I would check and double check the code that you have that uses the framework to ensure that it will perform as well as it can; it is all too easy to use a framework in a poor performing fashion and sometimes one doesn't discover this until one profiles it :)
Frameworks do introduce extra latency as there are usually a number of functions that are executed as a result of using the entry point function into using them.
Some general points with regards to using jQuery:
1.cache your jQuery objects in local variables if you are going to use them more than once. Querying the DOM is a relatively expensive operation and therefore should be done as little as is needed. If you have related selectors, take a look at performing a wide selection and then using the methods such as
prev() etc to filter the collection to get the relevant elements that you would have usedanother selector function to get.
2.Inside of functions, don't wrap objects in jQuery objects unneccessarily. If there is a cross browser way of accessing an object property value that is reliable, then use that. For example, the value property of a text input HTMLElement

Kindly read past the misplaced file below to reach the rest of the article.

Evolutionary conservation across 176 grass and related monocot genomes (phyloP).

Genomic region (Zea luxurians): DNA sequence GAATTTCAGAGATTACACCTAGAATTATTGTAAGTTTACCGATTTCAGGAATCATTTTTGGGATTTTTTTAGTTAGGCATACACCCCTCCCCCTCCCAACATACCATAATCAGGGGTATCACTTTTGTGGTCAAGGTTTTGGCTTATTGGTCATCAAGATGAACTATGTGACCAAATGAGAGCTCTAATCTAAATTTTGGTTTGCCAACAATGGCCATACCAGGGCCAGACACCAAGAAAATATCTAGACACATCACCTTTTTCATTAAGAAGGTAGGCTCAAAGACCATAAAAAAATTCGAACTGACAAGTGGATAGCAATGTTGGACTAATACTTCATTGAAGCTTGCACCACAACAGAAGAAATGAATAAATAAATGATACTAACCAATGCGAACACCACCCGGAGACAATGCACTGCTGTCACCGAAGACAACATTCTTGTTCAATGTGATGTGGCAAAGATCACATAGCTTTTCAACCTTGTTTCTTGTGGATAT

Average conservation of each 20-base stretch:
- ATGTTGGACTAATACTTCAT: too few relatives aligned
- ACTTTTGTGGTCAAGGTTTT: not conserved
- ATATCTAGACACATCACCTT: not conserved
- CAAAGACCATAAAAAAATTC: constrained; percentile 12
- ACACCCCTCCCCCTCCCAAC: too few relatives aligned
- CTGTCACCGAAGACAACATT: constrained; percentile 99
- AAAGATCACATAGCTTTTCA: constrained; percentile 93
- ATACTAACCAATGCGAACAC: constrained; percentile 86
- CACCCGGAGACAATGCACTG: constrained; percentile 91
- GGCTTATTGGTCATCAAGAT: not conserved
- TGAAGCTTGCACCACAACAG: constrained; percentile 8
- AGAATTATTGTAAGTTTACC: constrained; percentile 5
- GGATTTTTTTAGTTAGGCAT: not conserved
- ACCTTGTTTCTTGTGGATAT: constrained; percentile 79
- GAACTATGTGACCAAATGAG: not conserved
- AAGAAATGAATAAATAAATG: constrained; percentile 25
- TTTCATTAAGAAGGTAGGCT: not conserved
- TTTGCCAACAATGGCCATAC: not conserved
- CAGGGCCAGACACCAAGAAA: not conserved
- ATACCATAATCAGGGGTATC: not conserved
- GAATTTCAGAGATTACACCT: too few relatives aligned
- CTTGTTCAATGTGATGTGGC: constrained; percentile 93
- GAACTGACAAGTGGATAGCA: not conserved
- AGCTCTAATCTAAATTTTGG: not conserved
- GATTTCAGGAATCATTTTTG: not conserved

// don't worry about this
3.Try to avoid adding large script files where you're using only a small piece of the functionality. There can be a lot of time spent parsing and executing code on page load that you're never going to use! If possible, extract only the relevant code that is needed. I appreciate that this can be hard and is not always possible, particularly when it comes to versioning, but it's worth pointing out nonetheless.